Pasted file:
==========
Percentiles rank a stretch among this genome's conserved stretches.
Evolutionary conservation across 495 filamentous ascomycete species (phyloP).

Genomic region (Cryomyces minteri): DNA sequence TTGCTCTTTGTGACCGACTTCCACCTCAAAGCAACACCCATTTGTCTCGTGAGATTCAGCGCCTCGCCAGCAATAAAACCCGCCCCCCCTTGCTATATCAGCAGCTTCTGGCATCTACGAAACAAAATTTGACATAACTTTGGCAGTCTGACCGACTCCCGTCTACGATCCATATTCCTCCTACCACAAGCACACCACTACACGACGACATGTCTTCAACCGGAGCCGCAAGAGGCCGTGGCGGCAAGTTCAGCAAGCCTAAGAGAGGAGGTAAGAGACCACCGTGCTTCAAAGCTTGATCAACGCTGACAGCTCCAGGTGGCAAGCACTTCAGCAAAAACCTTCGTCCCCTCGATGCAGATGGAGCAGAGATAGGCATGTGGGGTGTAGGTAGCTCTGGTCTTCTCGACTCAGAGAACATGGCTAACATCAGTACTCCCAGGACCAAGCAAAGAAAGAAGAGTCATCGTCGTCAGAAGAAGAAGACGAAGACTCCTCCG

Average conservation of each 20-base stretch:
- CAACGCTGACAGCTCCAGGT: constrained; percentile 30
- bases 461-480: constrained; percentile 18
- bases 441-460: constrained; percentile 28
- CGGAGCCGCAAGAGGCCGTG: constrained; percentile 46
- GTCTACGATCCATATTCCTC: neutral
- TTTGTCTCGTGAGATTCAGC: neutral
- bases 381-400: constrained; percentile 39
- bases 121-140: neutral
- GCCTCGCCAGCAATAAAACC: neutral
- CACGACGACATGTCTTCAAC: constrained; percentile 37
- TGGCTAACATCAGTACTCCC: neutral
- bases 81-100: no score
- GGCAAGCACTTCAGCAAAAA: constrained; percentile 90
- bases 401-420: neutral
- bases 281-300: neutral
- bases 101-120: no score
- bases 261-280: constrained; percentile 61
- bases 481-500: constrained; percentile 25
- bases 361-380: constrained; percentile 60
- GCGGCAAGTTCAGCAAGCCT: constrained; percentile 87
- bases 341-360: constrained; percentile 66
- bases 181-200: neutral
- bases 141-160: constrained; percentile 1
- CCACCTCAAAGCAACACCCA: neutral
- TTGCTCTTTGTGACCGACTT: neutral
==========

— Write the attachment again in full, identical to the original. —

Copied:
Percentiles rank a stretch among this genome's conserved stretches.
Evolutionary conservation across 495 filamentous ascomycete species (phyloP).

Genomic region (Cryomyces minteri): DNA sequence TTGCTCTTTGTGACCGACTTCCACCTCAAAGCAACACCCATTTGTCTCGTGAGATTCAGCGCCTCGCCAGCAATAAAACCCGCCCCCCCTTGCTATATCAGCAGCTTCTGGCATCTACGAAACAAAATTTGACATAACTTTGGCAGTCTGACCGACTCCCGTCTACGATCCATATTCCTCCTACCACAAGCACACCACTACACGACGACATGTCTTCAACCGGAGCCGCAAGAGGCCGTGGCGGCAAGTTCAGCAAGCCTAAGAGAGGAGGTAAGAGACCACCGTGCTTCAAAGCTTGATCAACGCTGACAGCTCCAGGTGGCAAGCACTTCAGCAAAAACCTTCGTCCCCTCGATGCAGATGGAGCAGAGATAGGCATGTGGGGTGTAGGTAGCTCTGGTCTTCTCGACTCAGAGAACATGGCTAACATCAGTACTCCCAGGACCAAGCAAAGAAAGAAGAGTCATCGTCGTCAGAAGAAGAAGACGAAGACTCCTCCG

Average conservation of each 20-base stretch:
- CAACGCTGACAGCTCCAGGT: constrained; percentile 30
- bases 461-480: constrained; percentile 18
- bases 441-460: constrained; percentile 28
- CGGAGCCGCAAGAGGCCGTG: constrained; percentile 46
- GTCTACGATCCATATTCCTC: neutral
- TTTGTCTCGTGAGATTCAGC: neutral
- bases 381-400: constrained; percentile 39
- bases 121-140: neutral
- GCCTCGCCAGCAATAAAACC: neutral
- CACGACGACATGTCTTCAAC: constrained; percentile 37
- TGGCTAACATCAGTACTCCC: neutral
- bases 81-100: no score
- GGCAAGCACTTCAGCAAAAA: constrained; percentile 90
- bases 401-420: neutral
- bases 281-300: neutral
- bases 101-120: no score
- bases 261-280: constrained; percentile 61
- bases 481-500: constrained; percentile 25
- bases 361-380: constrained; percentile 60
- GCGGCAAGTTCAGCAAGCCT: constrained; percentile 87
- bases 341-360: constrained; percentile 66
- bases 181-200: neutral
- bases 141-160: constrained; percentile 1
- CCACCTCAAAGCAACACCCA: neutral
- TTGCTCTTTGTGACCGACTT: neutral